Fossil teeth place humans in Asia '20,000 years early'
Fossil finds from China have shaken up the traditional narrative of humankind's dispersal from Africa.
Scientists working in Daoxian, south China, have discovered teeth belonging to modern humans that date to at least 80,000 years ago.
This is 20,000 years earlier than the widely accepted "Out of Africa" migration that led to the successful peopling of the globe by our species.
Details of the work are outlined in the journal Nature.
Several lines of evidence - including genetics and archaeology - support a dispersal of our species from Africa 60,000 years ago.
Early modern humans living in the horn of Africa are thought to have crossed the Red Sea via the Bab el Mandeb straits, taking advantage of low water levels.
All non-African people alive today are thought to derive from this diaspora.
Now, excavations at Fuyan Cave in Daoxian have unearthed a trove of 47 human teeth.
"It was very clear to us that these teeth belonged to modern humans [from their morphology]. What was a surprise was the date," Dr María Martinón-Torres, from University College London (UCL), told BBC News.
"All the fossils have been sealed in a calcitic floor, which is like a gravestone, sealing them off. So the teeth have to be older than that layer. Above that are stalagmites that have been dated using uranium series to 80,000 years.
This means that everything below those stalagmites must be older than 80,000 years old; the human teeth could be as old as 125,000 years, according to the researchers.
In addition, the animal fossils found with the human teeth are typical of the Late Pleistocene - the same period indicated by the radioactive dating evidence.
Some fossils of modern humans that predate the Out of Africa migration are already known, from the Skhul and Qafzeh caves in Israel. But these have been regarded as part of a failed early dispersal of modern humans who probably went extinct.
However, the discovery of unequivocally modern fossils in China clouds the picture.
"Some researchers have proposed earlier dispersals in the past," said Dr Martinón-Torres.
"We really have to understand the fate of this migration. We need to find out whether it failed and they went extinct or they really did contribute to later people.
"Maybe we really are descendents of the dispersal 60,000 years ago - but we need to re-think our models. Maybe there was more than one Out of Africa migration."
Prof Chris Stringer, from London's Natural History Museum said the new study was "a game-changer" in the debate about the spread of modern humans.
"Many workers (often including me) have argued that the early dispersal of modern humans from Africa into the Levant recorded by the fossils from Skhul and Qafzeh at about 120,000 years ago was essentially a failed dispersal which went little or no further than Israel."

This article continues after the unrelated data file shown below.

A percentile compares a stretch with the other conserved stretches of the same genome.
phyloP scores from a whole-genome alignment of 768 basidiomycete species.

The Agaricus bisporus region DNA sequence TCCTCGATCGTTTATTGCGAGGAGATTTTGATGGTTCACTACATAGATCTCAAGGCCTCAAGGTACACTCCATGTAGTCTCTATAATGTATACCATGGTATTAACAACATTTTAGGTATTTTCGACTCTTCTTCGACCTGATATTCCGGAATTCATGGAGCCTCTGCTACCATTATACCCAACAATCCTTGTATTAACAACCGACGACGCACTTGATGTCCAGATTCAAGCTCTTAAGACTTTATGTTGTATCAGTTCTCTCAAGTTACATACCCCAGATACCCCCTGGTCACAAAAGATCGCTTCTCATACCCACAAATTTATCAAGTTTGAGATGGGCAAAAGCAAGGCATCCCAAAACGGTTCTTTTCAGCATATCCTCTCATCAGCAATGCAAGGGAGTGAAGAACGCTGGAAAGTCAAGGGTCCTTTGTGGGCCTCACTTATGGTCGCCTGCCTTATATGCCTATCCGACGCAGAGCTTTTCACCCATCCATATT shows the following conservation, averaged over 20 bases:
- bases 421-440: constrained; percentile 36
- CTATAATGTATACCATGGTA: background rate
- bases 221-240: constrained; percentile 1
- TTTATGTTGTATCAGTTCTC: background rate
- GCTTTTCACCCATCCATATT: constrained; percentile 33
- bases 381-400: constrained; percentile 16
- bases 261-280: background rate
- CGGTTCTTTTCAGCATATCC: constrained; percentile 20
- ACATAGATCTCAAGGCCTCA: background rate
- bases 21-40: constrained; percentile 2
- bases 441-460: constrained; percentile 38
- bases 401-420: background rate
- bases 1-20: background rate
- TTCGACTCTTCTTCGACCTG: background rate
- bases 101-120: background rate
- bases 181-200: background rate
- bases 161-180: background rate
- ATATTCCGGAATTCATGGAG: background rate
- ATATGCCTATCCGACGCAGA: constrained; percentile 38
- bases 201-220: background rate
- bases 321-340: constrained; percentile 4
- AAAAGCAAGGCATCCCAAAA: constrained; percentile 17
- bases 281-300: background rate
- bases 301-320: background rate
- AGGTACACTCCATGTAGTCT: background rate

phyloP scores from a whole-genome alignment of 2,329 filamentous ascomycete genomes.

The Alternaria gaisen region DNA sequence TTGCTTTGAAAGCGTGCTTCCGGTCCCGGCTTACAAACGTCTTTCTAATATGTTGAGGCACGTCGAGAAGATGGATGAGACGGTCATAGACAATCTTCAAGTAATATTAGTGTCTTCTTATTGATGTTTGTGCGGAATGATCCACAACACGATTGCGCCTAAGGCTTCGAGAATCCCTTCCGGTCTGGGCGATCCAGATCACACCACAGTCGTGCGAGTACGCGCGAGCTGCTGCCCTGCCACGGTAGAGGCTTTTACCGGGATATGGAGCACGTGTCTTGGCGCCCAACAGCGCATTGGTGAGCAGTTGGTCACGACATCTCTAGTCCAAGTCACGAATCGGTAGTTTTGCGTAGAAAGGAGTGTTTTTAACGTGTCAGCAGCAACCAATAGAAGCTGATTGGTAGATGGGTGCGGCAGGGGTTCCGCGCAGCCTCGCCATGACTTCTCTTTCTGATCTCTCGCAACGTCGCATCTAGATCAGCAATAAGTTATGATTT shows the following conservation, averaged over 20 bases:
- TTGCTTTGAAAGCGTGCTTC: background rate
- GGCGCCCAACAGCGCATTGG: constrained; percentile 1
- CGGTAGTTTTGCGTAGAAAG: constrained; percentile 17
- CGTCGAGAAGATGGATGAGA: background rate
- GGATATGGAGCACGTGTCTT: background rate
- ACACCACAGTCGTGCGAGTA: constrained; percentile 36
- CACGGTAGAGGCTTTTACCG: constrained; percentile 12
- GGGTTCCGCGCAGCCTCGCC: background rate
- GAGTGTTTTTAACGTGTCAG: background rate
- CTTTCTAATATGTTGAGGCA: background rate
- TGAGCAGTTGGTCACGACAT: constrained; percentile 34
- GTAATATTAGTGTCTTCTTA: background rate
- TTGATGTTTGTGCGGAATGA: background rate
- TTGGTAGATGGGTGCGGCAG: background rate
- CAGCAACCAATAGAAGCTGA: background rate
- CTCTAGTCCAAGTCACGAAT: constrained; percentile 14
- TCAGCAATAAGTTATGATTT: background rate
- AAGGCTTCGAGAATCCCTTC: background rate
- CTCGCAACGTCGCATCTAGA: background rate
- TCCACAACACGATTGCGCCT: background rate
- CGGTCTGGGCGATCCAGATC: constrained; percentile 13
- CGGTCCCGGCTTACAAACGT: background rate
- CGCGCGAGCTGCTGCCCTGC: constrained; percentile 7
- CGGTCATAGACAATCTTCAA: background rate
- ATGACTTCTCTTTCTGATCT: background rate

"However, the large sample of teeth from Daoxian seem unquestionably modern in their size and morphology, and they look to be well-dated by uranium-thorium methods to at least 80,000 years. At first sight this seems to be consistent with an early dispersal across southern Asia by a population resembling those known from Skhul and Qafzeh.
"But the Daoxian fossils resemble recent human teeth much more than they look like those from Skhul and Qafzeh, which retain more primitive traits. So either there must have been rapid evolution of the dentitions of a Skhul-Qafzeh type population in Asia by about 80,000 years, or the Daoxian teeth represent a hitherto-unsuspected early and separate dispersal of more modern-looking humans."
Dr Pontus Skoglund, from the department of genetics at Harvard Medical School, told BBC News: "The genetic evidence we have puts strong constraints on some aspects of human history, but less so on the timing of the out of Africa event. Most genetic reconstructions based on modern data relies on assumptions on the mutation rate, for which there are still some real uncertainties.
"In terms of direct genetic evidence, we already have a 45,000 year-old genome from Siberia (Ust Ishim) and a ~40,000 year old individual from Europe (Oase) that are consistent with being from now-mostly-extinct lineages. "
"The conclusion is perhaps that the genetics does allow an 80,000 year old East Asian population to contribute some ancestry to present-day people, but I think not very much. It is a very interesting discovery that is hard to fit in our current thinking, but not impossible. We are just starting to cope with this data point."
Dr Martinón-Torres said the study could also shed light on why it took Homo sapiens another 40,000 years to settle Europe.
Perhaps the presence of the Neanderthals kept our species out of westernmost Eurasia until our evolutionary cousins started to dwindle in number. However, it's also possible that modern humans - who started out as a tropical species - were not as well-conditioned as the Neanderthals for the icy climate in Europe.
She noted that while modern humans occupied the warmer south of China 80,000 years ago, the colder regions of central and northern China appear to be settled by more primitive human groups who may have been Asian relatives of the Neanderthals.